The offside rule in soccer is one of the most hotly contested on any soccer pitch. Thus, referees, players, coaches and parents all have a say. But, this is not without good reason. The rule has several exceptions that can throw off most fans. This post attempts to explain it in very easy-to-understand terms so you can “register your vote” with confidence, or just help others learn how to interpret it properly.
For a much more detailed explanation and the official rules / laws of the beautiful game, you can go straight to the source. Go to the FIFA website and check out this PDF (Laws of the Game).
Offside Rule Timing
The most important thing to understand about the offside rule is at which exact moment it is to be interpreted. In short, we look at various players positions at the time a forward pass is made to determine if any of them are in an offside position.
Offside can be called later as well if another player gets involved in the run of play and they were in an offside position when the play began. We will cover this below.
The 2nd most helpful thing to understand are the exceptions under which a player cannot be called for an offside violation – ever! If you recognize one of these situations, you can safely assume there was no offside rule violation:
1. The player is on their own half of the field
2. The ball is being passed from a throw-in
3. The ball is being passed backwards (away from the opposing teams goal)
4. The player is onside (2 defenders, including the goalie, between them & the goal)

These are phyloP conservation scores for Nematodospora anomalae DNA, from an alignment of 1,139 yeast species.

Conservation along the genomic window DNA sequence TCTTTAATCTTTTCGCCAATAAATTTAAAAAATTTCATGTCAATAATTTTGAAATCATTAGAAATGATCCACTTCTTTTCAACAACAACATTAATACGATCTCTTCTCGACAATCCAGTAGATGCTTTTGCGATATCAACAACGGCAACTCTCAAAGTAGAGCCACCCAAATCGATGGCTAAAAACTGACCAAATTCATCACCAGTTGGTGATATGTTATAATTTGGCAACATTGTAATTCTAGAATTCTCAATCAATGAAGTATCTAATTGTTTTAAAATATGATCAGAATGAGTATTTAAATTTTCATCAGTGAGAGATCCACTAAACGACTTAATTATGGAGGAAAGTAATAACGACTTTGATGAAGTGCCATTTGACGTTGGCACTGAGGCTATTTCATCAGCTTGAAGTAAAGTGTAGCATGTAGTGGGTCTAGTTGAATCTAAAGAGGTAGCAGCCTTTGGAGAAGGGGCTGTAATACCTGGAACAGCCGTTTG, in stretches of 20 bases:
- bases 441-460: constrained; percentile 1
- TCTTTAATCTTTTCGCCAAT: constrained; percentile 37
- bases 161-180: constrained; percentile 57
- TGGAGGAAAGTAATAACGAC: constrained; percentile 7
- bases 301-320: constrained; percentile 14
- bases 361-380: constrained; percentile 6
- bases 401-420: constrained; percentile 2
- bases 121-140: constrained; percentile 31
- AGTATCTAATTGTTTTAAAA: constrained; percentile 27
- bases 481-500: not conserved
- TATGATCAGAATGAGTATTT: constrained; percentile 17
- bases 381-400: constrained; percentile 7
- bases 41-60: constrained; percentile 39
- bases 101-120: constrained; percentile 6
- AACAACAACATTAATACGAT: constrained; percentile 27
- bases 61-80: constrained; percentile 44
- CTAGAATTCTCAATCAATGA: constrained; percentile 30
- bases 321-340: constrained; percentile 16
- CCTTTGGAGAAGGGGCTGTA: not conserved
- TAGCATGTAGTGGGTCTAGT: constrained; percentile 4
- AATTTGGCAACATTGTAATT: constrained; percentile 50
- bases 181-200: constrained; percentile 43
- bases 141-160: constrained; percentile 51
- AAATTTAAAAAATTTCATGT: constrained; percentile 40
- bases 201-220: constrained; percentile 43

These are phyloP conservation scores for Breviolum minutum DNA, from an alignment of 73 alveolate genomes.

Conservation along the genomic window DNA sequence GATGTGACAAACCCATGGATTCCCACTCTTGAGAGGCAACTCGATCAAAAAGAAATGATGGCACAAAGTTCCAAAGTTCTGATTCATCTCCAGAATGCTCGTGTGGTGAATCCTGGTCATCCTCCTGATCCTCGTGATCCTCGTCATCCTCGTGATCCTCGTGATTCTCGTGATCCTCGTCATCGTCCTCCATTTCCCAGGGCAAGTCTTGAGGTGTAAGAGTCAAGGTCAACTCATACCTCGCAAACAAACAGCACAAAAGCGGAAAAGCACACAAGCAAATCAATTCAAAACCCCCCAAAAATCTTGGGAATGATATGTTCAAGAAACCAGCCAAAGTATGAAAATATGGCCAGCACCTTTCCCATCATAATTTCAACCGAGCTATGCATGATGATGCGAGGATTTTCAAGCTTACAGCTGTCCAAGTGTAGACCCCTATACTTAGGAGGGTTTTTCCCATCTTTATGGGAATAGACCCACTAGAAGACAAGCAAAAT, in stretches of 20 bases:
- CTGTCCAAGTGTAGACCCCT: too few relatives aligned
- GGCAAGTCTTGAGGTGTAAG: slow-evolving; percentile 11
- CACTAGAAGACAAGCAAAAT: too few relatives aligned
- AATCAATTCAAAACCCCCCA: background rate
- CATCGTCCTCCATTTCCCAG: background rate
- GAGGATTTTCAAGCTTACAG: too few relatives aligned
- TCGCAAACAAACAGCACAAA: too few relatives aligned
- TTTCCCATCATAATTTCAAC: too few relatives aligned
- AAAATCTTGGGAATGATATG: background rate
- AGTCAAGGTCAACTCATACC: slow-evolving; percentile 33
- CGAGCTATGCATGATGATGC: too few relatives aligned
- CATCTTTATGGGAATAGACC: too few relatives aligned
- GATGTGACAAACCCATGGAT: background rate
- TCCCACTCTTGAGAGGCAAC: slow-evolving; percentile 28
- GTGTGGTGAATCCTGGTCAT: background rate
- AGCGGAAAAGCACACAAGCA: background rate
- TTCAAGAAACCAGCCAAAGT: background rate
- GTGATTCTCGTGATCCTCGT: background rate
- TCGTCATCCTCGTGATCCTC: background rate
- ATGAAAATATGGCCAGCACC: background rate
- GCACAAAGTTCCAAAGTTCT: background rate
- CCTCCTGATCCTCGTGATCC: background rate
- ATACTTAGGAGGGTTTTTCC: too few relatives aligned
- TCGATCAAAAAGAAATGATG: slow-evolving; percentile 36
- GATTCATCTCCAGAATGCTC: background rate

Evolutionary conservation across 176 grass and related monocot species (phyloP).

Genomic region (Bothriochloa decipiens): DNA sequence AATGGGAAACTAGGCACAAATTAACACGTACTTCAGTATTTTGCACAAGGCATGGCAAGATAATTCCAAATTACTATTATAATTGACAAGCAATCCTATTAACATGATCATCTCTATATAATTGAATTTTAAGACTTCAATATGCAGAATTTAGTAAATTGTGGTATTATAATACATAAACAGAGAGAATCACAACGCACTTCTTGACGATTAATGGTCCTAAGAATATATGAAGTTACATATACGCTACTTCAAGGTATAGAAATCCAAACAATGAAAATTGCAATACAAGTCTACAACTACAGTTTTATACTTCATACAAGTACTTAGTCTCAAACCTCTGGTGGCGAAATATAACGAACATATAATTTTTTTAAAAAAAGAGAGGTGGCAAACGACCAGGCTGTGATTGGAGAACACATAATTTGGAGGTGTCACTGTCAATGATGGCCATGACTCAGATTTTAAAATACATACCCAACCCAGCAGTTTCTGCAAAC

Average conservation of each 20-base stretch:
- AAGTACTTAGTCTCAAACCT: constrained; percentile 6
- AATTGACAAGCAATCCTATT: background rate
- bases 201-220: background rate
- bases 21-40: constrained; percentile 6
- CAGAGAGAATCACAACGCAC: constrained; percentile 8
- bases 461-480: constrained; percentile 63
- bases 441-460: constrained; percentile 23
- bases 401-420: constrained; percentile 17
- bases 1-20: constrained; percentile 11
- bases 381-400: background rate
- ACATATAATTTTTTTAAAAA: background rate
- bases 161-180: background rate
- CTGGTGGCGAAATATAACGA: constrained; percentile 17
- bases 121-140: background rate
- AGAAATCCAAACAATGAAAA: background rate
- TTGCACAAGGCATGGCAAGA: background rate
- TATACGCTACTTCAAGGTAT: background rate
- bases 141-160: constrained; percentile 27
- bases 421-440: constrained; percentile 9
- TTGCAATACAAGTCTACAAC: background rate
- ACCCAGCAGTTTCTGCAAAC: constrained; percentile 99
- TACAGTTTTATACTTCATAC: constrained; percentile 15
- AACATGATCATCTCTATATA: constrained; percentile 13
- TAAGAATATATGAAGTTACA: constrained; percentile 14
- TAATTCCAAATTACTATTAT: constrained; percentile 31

5. The player is in a “passive offside” position
When A Player IS Offside
Once you understand these situations and know they are not the case for a particular play, we can examine the situations that do result in a player being in violation of the offside rule:
1. The player is actively offside
The player is not level with or behind 2 defenders of the opposing team AND they are active in the play. Being active means they are challenging defenders for the ball or are impeding their vision or ability to get to the ball.
2. A player in “passive offside” position became “active”
The player was offside, but inactive in the play, however, the ball bounces back to them, or they gain some sort of advantage from having been in an offside position. Thus, they will subsequently be called for an offside violation.
Once you understand these basic points, you will be able to tell with confidence if a player is or isn’t in violation of the offside rule. So go ahead and spread the word. Help players, coaches, refs and other parents interpret this rule correctly.
Alternatively, if you want a funny take on the rule, look no further than this John Cleese explanation 😂
— Soccer Drills App (@SoccerDrillsApp) September 4, 2016